Here’s a review of the ten factors you should use to evaluate your resume.
Appearance/Style. For traditional formatted “print” resumes, appearance and consistency are critical. Your resume must be professional. Stick to using only one to two “normal” fonts. Use font sizes no smaller than 10 point. Keep colors to a minimum. Be consistent in the use of color, font, size, and style (bolding, italicizing, underlining). Use normal (3/4-1″) margin widths. Don’t use resume templates; develop your resume from scratch — with your own unique style. Use bulleted phrases to describe your accomplishments, rather than lengthy (and hard-to-read) paragraphs. Read more.
Completeness/Length. A resume should give a complete picture of why you should be called for an interview; however, that does not mean you need to include every job you have ever worked at in your life. U.S. resumes should rarely be longer than two pages (although you can have supplemental pages for things such as grants, consulting, references, and the like), and for entry-level positions, really no longer than one page. Some senior executives with exceptional work experiences are sometimes deserving of a three-page resume.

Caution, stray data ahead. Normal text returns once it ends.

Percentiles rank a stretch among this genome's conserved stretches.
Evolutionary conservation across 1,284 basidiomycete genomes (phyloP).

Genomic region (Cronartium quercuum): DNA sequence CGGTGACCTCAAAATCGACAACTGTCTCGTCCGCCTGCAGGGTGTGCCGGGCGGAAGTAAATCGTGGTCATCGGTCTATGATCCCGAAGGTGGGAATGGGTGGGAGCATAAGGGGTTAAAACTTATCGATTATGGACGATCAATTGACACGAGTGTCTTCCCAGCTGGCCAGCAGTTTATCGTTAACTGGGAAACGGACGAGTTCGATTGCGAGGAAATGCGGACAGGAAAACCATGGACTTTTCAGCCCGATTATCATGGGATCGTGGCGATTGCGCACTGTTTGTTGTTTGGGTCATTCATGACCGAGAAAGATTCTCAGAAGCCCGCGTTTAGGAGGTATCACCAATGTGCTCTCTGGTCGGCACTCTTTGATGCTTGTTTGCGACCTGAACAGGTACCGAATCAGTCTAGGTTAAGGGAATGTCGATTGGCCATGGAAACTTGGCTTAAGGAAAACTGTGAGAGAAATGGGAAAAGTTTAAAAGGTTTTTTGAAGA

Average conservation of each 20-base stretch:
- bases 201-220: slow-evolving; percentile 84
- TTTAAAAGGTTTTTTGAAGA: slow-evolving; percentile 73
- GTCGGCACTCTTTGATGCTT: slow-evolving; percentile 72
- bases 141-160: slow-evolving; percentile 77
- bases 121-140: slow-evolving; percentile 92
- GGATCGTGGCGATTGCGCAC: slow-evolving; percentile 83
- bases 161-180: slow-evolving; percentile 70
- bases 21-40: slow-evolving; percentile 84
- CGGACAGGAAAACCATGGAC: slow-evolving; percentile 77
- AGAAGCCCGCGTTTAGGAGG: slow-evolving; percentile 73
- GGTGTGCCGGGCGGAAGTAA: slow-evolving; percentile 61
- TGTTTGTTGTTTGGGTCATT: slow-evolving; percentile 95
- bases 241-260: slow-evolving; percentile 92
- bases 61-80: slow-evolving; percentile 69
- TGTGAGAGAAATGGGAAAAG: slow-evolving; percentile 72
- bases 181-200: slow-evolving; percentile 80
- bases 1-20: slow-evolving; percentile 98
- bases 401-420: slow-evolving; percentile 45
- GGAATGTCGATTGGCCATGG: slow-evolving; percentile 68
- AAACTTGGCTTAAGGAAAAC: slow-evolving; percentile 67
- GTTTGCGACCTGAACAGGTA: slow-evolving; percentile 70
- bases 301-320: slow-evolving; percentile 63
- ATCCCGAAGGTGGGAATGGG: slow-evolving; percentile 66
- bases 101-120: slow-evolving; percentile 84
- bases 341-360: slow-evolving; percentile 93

Content/Layout. Use standard resume headings. All resumes must include certain critical information, such as contact information, experience, and education. Other sections include job objective, professional profile, honors and awards, professional interests and memberships, and keyword summary. U.S. resumes should never include names of supervisors, salary information, photos, or references. Read more. See some sample resumes.
Focus. Perhaps the most critical element of any resume is its focus. Your resume must have a specific theme — related to the position (and employer) you are seeking. Do not include extraneous information on your resume. Whether you use a job objective or not, always keep that objective in mind when writing the rest of the resume. Your resume must be written in such a way that your job/career objective, as well as what you’re good at, is obvious to anyone reading your resume.
Format/Approach. There are three types of resume formats: standard chronological, functional, and combined chrono-functional. Job-seekers with a steady employment history in one field looking to advance within that field should use a chronological resume that focuses on employment history (starting with most recent). Recent college grads with a variety of work experiences and job-seekers changing careers sometimes use a functional or chrono-functional resume, although many employers eschew these formats, especially the purely functional resume. Read more.